Until recently, the Rosenberg, Texas pound was typical of many American shelters, killing roughly 70% of its animals. The leaders of the shelter did not see it as their responsibility to change this. Instead, staff blamed local residents for being “irresponsible” in failing to sterilize and make lifetime commitments to their pets.
Residents who opposed the killings lobbied for change. In response, the city hired a new director committed to the lifesaving programs and services collectively known as the no kill equation, which include foster care for orphaned puppies and kittens; medical treatment for sick, injured or traumatized animals; low-cost sterilization for the pets of the poor; and behavioral training to help people overcome some of the challenges that lead them to surrender their pets in the first place.
During her first year of implementing the no kill equation, Rosenberg achieved a 97% placement rate for dogs and 90% for cats, ending the killing of almost all healthy and treatable animals. That success has continued despite the pandemic. The shelter has stayed open as an essential service and, for the first time in its history, it found itself empty: having found a home or rescue group for every single animal.
In 2001, I became the director of the animal shelter in Tompkins County, New York and created the nation’s first no kill community. Hundreds of other communities have since embraced the no kill equation.
Millions of municipal shelters are now finding homes for upwards of 99% of animals, returning the term euthanasia to its dictionary definition: an act of mercy for “hopelessly sick or injured individuals.” These communities are large and small, urban and rural, red and blue, affluent and impoverished, homogenous and—like Rosenberg which is 75% Latino, Black, and Asian—diverse. The result has been a 90% drop in pound killings nationwide since the 1970s. Despite the fact that pet ownership has doubled, the number of dogs and cats killed has gone from roughly 16 million a year to less than one million. It’s been called “the single biggest success of the modern animal protection movement.”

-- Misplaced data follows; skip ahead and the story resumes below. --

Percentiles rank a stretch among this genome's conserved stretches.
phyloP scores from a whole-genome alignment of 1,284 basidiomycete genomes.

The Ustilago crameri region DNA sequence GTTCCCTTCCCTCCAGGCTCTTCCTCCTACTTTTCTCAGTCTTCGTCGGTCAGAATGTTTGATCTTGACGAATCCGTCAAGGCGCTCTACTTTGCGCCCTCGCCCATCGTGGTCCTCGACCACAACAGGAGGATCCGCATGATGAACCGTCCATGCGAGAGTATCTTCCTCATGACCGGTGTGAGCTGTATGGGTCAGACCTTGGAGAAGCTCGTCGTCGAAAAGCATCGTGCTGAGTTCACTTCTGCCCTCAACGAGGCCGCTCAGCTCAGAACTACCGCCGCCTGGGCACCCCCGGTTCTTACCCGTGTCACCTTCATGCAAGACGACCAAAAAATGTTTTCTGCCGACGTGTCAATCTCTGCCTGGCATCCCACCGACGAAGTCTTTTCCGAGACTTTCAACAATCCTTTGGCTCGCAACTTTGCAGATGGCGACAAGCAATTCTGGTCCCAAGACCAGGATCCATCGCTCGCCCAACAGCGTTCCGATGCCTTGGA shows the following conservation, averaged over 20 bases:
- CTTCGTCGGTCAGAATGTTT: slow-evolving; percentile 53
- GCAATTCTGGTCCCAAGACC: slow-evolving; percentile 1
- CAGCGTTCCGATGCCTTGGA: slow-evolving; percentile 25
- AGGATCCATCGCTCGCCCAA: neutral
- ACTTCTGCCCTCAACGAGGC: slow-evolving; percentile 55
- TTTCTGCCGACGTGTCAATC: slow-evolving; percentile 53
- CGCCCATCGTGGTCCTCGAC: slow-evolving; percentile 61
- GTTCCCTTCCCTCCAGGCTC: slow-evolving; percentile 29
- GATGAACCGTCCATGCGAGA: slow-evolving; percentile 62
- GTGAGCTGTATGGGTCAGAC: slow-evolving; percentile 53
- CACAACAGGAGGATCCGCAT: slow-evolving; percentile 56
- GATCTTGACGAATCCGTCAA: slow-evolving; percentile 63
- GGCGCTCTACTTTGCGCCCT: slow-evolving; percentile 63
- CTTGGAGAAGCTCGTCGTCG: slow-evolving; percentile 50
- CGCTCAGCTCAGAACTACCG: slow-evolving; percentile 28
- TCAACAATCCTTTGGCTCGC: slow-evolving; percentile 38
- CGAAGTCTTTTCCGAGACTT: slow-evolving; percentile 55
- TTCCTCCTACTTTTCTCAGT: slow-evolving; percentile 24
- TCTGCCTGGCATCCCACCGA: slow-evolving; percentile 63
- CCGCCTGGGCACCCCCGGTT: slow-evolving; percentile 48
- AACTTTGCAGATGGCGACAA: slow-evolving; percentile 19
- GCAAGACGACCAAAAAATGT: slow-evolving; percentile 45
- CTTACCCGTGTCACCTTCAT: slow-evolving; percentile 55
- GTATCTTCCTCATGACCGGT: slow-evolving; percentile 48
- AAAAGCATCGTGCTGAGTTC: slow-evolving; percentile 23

America is a nation of animal lovers. We share our homes with 60 million cats and 80 million dogs. We talk to them, keep their pictures on our cellphones, celebrate their birthdays, travel with them, and greet them upon coming home even before saying hello to our spouses and kids. We include them in holiday festivities and take time off work to care for them when they are sick. And when it is time to say goodbye, we grieve.
Last year, Americans spent $99 billion on their animal companions. Spending on animals is growing 50% faster than the overall retail economy. In a national poll, 96% of Americans said that we have a moral duty to protect animals and should have strong laws to do so, while three out of four believe it should be illegal for shelters to kill animals who are not suffering. Despite those things that separate us, Americans from all walks of life want to build a better world for animals.